Carbon savings

Professor Stringer added: “Particularly in lower risk areas there's a strong case for making sure we consider nature based components within our approaches to coastal defence and that we should ensure carbon emissions are taken into account, or in the case of nature-based and natural measures, the carbon savings, when designing the measures.”

The research found that soft, hybrid and hard measures performed much better than unvegetated natural systems in terms of reducing risk and mitigating climate change but that their performance varies in terms of magnitude and direction. 

Substantial variation

Professor Stringer added: “Compared to unvegetated tidal flats, soft hybrid and hard measures are much better at attenuating wave energy and height, reducing coastal erosion and flooding, accumulating sediment and stabilising shorelines. However, the performance of all measures declines in high energy and high risk conditions. Hard and hybrid measures containing grey infrastructure components performed slightly better for wave attenuation and shoreline maintenance than soft and natural measures, but there is substantial variation in risk reduction outcomes for hard measures. There's no one size fits all solution.”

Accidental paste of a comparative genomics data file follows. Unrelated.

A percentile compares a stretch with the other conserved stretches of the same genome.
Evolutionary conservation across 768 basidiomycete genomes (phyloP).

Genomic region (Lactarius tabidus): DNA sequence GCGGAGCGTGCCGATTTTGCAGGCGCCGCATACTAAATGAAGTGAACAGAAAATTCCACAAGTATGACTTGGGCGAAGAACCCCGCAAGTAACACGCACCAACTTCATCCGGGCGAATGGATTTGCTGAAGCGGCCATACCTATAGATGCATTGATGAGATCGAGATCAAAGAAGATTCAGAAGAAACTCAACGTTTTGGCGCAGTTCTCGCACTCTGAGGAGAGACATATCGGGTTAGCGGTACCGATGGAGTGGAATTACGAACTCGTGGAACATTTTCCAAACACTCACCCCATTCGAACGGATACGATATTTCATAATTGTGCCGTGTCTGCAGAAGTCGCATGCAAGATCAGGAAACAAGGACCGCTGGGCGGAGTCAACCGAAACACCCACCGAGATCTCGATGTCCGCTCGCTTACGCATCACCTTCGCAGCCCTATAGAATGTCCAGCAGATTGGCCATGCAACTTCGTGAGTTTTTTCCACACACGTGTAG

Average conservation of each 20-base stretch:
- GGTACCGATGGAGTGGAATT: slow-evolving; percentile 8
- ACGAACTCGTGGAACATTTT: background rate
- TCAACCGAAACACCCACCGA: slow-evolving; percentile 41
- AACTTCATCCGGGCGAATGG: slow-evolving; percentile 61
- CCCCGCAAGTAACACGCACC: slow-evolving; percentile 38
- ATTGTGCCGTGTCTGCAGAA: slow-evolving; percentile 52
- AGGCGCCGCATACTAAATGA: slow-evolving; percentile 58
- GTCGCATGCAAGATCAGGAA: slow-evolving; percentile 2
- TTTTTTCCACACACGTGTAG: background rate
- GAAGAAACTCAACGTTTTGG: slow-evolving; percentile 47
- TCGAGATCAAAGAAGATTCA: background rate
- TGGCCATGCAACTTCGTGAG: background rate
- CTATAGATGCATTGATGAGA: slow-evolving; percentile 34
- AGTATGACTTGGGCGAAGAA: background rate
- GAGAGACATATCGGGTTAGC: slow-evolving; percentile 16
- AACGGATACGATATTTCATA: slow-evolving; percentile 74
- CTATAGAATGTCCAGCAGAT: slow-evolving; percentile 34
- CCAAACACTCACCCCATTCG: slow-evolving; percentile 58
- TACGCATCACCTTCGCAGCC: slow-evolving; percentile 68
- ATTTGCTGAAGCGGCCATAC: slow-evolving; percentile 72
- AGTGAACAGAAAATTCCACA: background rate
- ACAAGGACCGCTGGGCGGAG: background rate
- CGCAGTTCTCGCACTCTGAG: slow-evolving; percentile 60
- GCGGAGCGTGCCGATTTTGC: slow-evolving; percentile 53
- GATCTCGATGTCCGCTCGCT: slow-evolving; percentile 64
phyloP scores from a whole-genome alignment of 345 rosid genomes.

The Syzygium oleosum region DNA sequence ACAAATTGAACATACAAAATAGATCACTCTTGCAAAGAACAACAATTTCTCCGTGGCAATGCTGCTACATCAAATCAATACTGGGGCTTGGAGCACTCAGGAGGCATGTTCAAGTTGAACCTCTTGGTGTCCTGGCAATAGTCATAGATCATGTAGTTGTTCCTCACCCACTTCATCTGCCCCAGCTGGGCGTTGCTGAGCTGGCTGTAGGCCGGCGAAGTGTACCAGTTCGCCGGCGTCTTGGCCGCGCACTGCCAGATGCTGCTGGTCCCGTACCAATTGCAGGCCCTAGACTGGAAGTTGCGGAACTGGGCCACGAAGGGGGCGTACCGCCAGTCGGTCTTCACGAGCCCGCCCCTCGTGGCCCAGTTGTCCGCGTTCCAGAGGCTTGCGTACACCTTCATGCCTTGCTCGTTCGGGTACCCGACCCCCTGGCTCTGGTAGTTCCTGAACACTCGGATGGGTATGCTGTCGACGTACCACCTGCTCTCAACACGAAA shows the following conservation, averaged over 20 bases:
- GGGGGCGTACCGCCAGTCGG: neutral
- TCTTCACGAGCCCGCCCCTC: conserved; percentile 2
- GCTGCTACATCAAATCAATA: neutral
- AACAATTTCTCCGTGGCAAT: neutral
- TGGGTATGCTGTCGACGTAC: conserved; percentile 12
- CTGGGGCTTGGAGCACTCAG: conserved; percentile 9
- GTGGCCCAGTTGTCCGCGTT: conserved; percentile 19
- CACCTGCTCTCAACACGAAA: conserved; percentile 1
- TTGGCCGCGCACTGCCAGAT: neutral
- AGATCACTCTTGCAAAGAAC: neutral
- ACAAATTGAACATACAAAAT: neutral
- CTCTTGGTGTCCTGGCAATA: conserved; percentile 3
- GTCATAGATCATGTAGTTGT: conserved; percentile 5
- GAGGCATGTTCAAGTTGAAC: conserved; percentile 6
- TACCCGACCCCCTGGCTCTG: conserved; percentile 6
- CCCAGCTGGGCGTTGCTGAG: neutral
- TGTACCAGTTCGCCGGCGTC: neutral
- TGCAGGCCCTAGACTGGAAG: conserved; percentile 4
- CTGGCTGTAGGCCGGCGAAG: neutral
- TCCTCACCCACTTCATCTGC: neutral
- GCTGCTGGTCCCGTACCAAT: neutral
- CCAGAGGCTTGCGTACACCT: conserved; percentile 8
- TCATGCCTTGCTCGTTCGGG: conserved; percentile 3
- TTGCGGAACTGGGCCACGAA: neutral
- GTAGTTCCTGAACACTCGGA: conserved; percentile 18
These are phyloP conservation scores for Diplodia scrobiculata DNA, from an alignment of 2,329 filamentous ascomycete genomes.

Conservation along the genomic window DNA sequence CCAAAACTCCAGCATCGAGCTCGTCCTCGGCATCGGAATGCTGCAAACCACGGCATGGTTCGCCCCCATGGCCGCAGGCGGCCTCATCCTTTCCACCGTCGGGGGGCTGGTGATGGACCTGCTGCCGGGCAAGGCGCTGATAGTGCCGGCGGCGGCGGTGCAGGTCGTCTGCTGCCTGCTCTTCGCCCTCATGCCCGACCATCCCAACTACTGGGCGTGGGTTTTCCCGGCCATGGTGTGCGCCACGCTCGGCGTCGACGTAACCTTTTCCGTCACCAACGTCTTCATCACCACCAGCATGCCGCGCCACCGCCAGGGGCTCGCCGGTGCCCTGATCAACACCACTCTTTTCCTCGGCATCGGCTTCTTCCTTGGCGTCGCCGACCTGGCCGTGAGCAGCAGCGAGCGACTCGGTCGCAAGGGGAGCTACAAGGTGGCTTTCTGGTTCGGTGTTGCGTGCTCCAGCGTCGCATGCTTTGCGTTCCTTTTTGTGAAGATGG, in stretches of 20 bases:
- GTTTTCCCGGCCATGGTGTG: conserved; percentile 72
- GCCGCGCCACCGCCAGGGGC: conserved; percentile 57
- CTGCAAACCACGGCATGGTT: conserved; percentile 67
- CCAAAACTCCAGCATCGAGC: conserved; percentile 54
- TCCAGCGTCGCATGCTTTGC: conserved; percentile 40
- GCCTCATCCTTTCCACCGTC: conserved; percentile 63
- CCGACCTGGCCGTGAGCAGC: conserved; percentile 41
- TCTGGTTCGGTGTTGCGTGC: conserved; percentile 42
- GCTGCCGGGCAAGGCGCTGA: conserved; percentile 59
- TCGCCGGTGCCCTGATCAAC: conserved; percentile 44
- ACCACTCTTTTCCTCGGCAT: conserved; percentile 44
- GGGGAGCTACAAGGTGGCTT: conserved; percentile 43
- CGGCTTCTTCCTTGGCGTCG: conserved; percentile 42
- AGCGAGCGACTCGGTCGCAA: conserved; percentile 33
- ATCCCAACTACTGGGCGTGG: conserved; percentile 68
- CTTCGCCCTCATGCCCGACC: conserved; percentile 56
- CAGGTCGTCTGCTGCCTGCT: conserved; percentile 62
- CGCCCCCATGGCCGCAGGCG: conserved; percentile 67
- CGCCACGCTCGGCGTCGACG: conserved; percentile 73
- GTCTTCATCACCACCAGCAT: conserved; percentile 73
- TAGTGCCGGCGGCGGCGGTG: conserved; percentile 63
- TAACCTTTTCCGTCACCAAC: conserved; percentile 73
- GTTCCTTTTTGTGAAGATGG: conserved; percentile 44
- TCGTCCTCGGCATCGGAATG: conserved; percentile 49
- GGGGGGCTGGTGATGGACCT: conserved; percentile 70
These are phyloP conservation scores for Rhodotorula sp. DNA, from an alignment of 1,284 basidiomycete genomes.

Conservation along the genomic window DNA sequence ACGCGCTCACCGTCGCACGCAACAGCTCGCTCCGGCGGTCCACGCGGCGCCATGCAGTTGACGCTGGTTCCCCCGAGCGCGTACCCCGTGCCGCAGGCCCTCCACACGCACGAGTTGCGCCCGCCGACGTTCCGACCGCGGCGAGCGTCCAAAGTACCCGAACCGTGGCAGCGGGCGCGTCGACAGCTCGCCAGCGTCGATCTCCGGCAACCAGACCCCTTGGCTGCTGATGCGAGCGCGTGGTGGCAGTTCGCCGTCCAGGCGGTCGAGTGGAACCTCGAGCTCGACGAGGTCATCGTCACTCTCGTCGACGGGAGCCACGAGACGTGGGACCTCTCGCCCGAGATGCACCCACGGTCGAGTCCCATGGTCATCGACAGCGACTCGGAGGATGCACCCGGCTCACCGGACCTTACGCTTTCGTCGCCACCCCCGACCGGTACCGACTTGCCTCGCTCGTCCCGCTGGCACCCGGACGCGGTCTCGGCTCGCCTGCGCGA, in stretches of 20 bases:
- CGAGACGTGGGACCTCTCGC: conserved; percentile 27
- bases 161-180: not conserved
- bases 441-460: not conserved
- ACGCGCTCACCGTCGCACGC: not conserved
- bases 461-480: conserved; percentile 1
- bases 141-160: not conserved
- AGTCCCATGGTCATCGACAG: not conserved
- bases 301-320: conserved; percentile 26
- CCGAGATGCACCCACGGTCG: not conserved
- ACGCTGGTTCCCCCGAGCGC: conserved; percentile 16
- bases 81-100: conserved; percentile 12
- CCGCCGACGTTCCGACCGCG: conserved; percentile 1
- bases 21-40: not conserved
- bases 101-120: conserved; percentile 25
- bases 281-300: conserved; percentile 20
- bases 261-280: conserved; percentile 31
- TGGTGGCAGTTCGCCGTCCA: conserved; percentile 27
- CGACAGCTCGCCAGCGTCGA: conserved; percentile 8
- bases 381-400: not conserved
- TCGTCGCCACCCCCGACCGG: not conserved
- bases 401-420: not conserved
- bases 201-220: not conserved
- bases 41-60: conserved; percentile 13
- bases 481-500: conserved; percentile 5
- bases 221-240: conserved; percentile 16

To better understand the performance and benefits of different hard and nature-based coastal defenses, an international team compared the results of 304 academic studies. Nature-based coastal defenses included: “natural” ecosystems, for example, existing mangroves and coral reefs; “soft” measures, which restore, rehabilitate, reforest or nourish natural ecosystems; and “hybrid” measures that combine both nature-based components and hard structures, such as placing concrete breakwaters in front of mangroves. 

Greening coastlines

There are many benefits to the hybrid approach. “Greening coastlines can create spaces which enhance quality of life, foster community well-being and inspire environmental stewardship too. But new approaches need caution too”.